Print my leg (english doc)

Create its own leg prosthesis, low-cost with 3D printing and new technologies.
  • Difficulty : Abordable
  • Duration : 2 days
  • Budget : <100 euros


The Print my leg project is led by Christophe Debard.
The goal is to create aesthetic leg prosthesis.

This documentation was written by Floss Manuals (Elisa de Castro Guerra and Joyce Markoll) during the Fabrikarium 2016

The team from Fabrikarium was composed of various skills : mecanical engineer, Fablab manager, 3D printer, executive assistant, makers, doc writers, Airbus college, designer, graphic designer, optimisation engineer, prosthetist and fashion designer :
Adamou Adamou, Amandine Labbé, Simon Colin, Stéphanie Rochereau, David ripol, Jérôme Colmagro, Marine Gimenez, Didier Castel, Vincent Loubière, Christophe Debard, Guillem Colombiès, Yeoil Song, Rémi Lansiaux, David Mazo, Thomas Grougon, Fouad zarour, Aurélie Brachet


Presentation of Print My Leg

The problematic of Christophe today is to get an aesthetic leg both functionnal and aesthetical. In general, leg prosthesis should compensate the lack of volume in the calf area. The proposed solution is to sculpt or design an artificial leg taking as reference the valid leg and paint it. In any case, it remains a plastic leg that tries to imitate the other valid leg, but not so good.

And if the solution was to inverse this trend and to make visible the prosthesis? How would it look like? And if the shell were interchangeable, like a garment, in an easy and fast way in order to satisfy the need of different aesthetics? What could be the means of anchorage to adress this issue? Could the principle be universal and adapt itself to both prosthesis and orthoses?
Could this innovation be reproducible and cost less than 100 euro?

Usual aesthetic of prosthesis

Here is an example of prosthesis on which a yoke comes over to adress the missing part. The result is unsightly.


Other aesthetic solutions

Nowadays some companies offer more interesting and innovating designs. The problem is their cost, around 6000 euros. Hulls are not interchangeable. Then it's difficult to get one, so let's not speak about getting more than one ...


Understand the technical challenge

Depending of the amputation and of the target activities, the prosthesis are differents. The issue is to understand what is the most universal in order to give the benefit to the maximum of persons.
After the amputatio, the length of the stump is variable. The stump could be long or short. The fixation should be considered for both cases.
The prosthesis could be composed of one tube or one blade. The foot could be either dynamic to facilitate the walking and sportive activities, or at the contrary passive.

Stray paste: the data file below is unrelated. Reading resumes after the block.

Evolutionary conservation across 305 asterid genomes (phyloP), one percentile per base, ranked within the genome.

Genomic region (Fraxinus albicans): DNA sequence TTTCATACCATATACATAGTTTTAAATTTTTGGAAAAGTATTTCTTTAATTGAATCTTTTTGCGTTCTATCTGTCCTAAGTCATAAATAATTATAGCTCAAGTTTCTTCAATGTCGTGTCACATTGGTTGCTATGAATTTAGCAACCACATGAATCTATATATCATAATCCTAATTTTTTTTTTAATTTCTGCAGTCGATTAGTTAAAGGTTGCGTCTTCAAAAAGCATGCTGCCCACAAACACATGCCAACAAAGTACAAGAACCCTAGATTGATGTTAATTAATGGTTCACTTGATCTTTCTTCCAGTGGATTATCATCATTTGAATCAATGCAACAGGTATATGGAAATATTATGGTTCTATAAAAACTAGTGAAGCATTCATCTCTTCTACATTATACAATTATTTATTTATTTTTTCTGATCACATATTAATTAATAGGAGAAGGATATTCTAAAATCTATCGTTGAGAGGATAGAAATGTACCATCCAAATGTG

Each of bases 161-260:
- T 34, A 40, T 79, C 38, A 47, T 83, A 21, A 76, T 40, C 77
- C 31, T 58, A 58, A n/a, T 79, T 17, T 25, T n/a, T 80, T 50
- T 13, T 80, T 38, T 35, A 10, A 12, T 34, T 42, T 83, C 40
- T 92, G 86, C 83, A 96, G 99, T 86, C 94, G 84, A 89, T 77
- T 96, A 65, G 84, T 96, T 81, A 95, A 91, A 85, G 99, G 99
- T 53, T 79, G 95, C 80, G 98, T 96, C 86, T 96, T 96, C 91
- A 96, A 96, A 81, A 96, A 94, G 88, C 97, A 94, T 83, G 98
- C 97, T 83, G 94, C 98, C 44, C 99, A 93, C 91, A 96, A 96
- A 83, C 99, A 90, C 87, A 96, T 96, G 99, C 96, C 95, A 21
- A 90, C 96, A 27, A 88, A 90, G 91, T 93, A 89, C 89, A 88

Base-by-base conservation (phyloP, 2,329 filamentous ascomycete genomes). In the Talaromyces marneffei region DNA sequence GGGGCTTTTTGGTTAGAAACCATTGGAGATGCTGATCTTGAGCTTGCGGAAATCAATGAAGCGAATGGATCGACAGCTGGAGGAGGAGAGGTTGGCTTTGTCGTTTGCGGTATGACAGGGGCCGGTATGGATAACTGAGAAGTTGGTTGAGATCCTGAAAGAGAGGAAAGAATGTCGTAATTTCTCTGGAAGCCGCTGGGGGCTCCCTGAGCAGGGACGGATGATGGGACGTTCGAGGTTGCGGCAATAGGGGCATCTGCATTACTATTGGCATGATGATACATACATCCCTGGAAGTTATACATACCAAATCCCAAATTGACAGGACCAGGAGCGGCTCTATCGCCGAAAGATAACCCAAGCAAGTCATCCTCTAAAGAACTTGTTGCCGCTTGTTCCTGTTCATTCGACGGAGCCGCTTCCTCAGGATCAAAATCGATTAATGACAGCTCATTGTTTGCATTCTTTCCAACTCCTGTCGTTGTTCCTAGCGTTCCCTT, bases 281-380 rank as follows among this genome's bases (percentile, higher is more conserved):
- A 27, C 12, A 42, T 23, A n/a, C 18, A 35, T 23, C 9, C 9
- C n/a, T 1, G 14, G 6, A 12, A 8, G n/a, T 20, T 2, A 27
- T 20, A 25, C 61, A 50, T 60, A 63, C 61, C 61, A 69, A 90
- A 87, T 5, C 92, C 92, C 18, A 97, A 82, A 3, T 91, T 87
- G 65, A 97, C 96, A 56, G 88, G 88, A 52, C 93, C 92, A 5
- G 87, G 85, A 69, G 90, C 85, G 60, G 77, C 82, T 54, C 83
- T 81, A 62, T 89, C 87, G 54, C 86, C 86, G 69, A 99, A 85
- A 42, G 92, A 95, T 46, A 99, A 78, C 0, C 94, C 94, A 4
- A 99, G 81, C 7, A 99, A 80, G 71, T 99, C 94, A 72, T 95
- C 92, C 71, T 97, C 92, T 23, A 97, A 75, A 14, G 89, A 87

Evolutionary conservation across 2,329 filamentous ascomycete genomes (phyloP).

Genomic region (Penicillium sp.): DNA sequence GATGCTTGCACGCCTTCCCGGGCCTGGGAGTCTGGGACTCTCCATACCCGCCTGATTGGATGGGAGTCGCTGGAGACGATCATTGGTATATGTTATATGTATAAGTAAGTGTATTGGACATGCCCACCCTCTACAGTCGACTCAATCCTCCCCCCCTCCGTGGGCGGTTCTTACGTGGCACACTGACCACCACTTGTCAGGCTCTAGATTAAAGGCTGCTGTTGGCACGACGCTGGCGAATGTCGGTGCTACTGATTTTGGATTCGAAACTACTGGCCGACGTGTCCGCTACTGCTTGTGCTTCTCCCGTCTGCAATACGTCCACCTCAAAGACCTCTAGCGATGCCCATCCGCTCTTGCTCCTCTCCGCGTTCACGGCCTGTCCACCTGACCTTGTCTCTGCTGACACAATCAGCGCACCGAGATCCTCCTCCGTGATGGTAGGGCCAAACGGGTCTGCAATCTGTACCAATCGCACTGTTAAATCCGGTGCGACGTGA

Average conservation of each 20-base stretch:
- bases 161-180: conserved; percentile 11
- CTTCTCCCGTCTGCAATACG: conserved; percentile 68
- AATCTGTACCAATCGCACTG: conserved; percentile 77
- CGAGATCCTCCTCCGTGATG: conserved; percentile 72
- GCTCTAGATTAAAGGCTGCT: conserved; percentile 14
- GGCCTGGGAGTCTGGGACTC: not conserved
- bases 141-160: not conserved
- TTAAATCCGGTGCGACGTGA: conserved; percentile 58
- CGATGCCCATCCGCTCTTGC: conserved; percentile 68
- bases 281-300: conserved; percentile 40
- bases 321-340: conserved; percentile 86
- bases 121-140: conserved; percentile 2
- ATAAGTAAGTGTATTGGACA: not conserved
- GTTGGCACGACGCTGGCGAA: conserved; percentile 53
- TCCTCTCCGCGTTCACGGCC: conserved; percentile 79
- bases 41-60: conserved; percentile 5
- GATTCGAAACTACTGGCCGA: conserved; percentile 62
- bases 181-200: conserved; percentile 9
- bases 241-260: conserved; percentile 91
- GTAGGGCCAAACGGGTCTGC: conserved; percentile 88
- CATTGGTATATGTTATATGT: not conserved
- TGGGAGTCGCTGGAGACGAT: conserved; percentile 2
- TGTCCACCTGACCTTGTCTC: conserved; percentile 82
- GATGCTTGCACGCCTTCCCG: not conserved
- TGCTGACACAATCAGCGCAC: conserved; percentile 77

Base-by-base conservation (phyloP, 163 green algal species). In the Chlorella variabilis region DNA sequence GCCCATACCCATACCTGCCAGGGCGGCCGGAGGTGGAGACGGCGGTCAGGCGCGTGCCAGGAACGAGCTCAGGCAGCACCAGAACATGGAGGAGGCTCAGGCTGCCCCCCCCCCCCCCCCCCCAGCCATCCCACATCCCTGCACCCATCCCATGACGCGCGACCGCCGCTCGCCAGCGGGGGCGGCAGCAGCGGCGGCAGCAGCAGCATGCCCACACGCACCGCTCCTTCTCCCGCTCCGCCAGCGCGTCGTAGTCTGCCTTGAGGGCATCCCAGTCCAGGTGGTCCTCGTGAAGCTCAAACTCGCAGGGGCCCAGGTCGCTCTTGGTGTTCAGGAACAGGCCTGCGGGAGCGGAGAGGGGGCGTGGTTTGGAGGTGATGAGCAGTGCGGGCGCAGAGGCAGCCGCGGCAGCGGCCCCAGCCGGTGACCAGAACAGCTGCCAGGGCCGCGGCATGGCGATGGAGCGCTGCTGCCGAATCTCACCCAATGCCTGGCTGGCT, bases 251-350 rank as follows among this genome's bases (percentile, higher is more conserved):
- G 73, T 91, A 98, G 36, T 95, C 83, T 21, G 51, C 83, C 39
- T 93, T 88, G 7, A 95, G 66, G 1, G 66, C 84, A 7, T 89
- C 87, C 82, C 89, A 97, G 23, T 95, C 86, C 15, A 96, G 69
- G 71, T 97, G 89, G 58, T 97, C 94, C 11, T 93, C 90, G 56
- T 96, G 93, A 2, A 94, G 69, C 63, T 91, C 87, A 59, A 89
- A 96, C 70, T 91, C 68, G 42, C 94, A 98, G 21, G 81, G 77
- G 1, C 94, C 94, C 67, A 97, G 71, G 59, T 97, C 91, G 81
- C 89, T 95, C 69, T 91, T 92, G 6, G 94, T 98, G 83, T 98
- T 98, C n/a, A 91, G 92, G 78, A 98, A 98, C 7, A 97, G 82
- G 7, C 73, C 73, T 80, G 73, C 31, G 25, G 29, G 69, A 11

To summarize, the challenge is to find how to fix these hulls to the prosthesis in a way that they could be removable, and does not exceed the cost of 100 euros.

During the Fabrikarium hackathon, two solutions were created and tested by the team.

  • One hull prosthesis interface solution based on inflatable seal (Pump solution)
  • One hull prosthesis interface solution based on a boa system (Boa solution)

Designed hull

The creation of a double hull is intended to envelop a leg prosthesis. Then , it can be decorate to customize it in a personal way to give to the person the will to assume it and to get rid of the fear of the eyes of the others. Good design for prosthesis exists but it's almost always a tailored solution, hence it's very expensive. The research around prosthesis with digital fabrication has for goal to liberate disability from the financial weight. It also opens new possibilities facilitating the custumization as it's done for garnment.
The work around customized design is strongly depending of the finished hull prototype. The design can then be created through 3D printing, lasercut which can be used with many various material or only cutter or scissors. Hulls could be prepared with an sublayers of paint spray or tinfoil.

The following creations were experimentals for testing purpose. If the covering is interchangeable on the hull, it needs an easy to use attachment system. (Example: laces, buttons, flat elastics fixed from below in the upper and lower part, magnetic system ...)

The process of design creation is different for each person, each one could print his leg depending of its tastes, materials and tools he has.


From design to lasercut

When the above patterns were created, they were drawn with a pen, and after few operations taking a bit of time, the magic has operated: a pre-cut leather sheet with little leaves. Another pattern was also created. How to proceed?

First, we take an existing drawing or we create a new one. Then we scan it in order to import it in a software like Inkscape which is open source ans available for Windows, MAC, and Linux. Then we vectorize it ( Menu>Path>Vectorize the bitmap). Tick the preview box to adjust your settings. You can then export it in the SVG format to backup the file we just created.

We then export the file under DXF format : Menu File>Save under >Choose .dxf extension.
The result recorded with the option "visible only" can now be read by the laser cutter, depending of the model you use. On a Epilog one it will work directly with SVG format.

On other ones JPG could work, but globally DXF is the most used.